An Israeli court decision to extend the closure of Bab al-Rahma mosque in the occupied city of East Jerusalem has drawn widespread Palestinian condemnations.
The Jerusalem Magistrate's Court on Sunday accepted a request by the Israeli attorney-general to extend the closure of the mosque, one of several mosques located in Jerusalem's Al-Aqsa Mosque complex.
The decision "aims to consolidate the Israeli grip on the whole Al-Aqsa Mosque compound," the Palestinian Foreign Ministry said in a statement.
Jerusalem's Supreme Muslim Council, for its part, said Israeli courts don't have any jurisdiction on the Al-Aqsa complex.
In a statement, the council said it did not receive yet any official note about the extension of the mosque closure.
Speaking to Anadolu Agency, Sheikh Ekrema Sabri, the head of the council, described the court decision as "invalid".
"We consider that Al-Aqsa Mosque is not subject to any decision issued by Israeli courts," Sabri said, adding:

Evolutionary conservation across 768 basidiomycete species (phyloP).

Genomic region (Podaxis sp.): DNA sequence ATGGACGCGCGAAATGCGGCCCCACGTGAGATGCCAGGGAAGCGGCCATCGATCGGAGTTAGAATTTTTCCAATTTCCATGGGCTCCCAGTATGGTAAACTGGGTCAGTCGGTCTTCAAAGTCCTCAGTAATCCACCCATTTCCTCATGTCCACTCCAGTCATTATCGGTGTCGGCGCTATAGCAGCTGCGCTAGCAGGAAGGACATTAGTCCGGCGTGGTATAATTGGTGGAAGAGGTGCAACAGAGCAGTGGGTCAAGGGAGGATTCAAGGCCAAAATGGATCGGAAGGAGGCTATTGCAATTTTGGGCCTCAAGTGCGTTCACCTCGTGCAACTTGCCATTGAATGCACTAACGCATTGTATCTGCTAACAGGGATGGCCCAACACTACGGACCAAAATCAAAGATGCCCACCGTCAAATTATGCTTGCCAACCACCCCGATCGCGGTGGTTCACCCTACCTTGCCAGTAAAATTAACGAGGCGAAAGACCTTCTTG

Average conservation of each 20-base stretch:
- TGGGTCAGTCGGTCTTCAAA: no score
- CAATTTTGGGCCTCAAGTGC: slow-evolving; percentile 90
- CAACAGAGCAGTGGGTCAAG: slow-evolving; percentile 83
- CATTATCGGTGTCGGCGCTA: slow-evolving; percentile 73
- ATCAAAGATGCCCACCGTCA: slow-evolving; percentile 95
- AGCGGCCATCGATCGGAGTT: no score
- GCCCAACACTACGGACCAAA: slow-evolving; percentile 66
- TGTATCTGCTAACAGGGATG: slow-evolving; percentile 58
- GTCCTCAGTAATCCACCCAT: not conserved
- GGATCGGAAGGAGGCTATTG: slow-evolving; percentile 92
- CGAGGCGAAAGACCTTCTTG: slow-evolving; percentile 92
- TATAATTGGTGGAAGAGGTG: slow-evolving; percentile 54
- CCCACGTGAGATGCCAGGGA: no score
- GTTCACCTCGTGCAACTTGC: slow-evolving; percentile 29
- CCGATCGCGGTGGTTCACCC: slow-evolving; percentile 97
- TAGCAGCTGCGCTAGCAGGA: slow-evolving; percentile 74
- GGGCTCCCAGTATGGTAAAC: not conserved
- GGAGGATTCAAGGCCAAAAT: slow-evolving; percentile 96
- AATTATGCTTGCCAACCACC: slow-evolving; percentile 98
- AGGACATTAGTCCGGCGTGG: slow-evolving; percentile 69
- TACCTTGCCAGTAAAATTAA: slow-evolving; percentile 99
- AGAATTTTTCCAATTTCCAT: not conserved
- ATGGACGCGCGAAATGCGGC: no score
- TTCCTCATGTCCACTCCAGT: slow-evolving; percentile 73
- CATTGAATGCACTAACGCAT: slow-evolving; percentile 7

We will not abide by any Israeli decision related to the Al-Aqsa Mosque.
The Bab al-Rahma Mosque was first closed by the Israeli authorities in 2003. In 2017, an Israeli court renewed the closure order.
In mid-February, Jerusalem's Religious Endowments Authority (a Jordan-run agency mandated with overseeing the city's Islamic and Christian holy sites) reopened the mosque following Palestinian protests.
Sunday's decision came amid tension in Jerusalem since last month, when Israeli police briefly sealed the Al-Aqsa Mosque's Rahma Gate, sparking angry Palestinian demonstrations.
In the weeks since, the Israeli authorities have banned scores of Palestinians – including religious officials – from entering the Al-Aqsa, which for Muslims represents the world's third holiest site.
Israel occupied East Jerusalem, in which the Al-Aqsa is located, during the 1967 Arab-Israeli War. It annexed the entire city in 1980 in a move never recognized by the international community.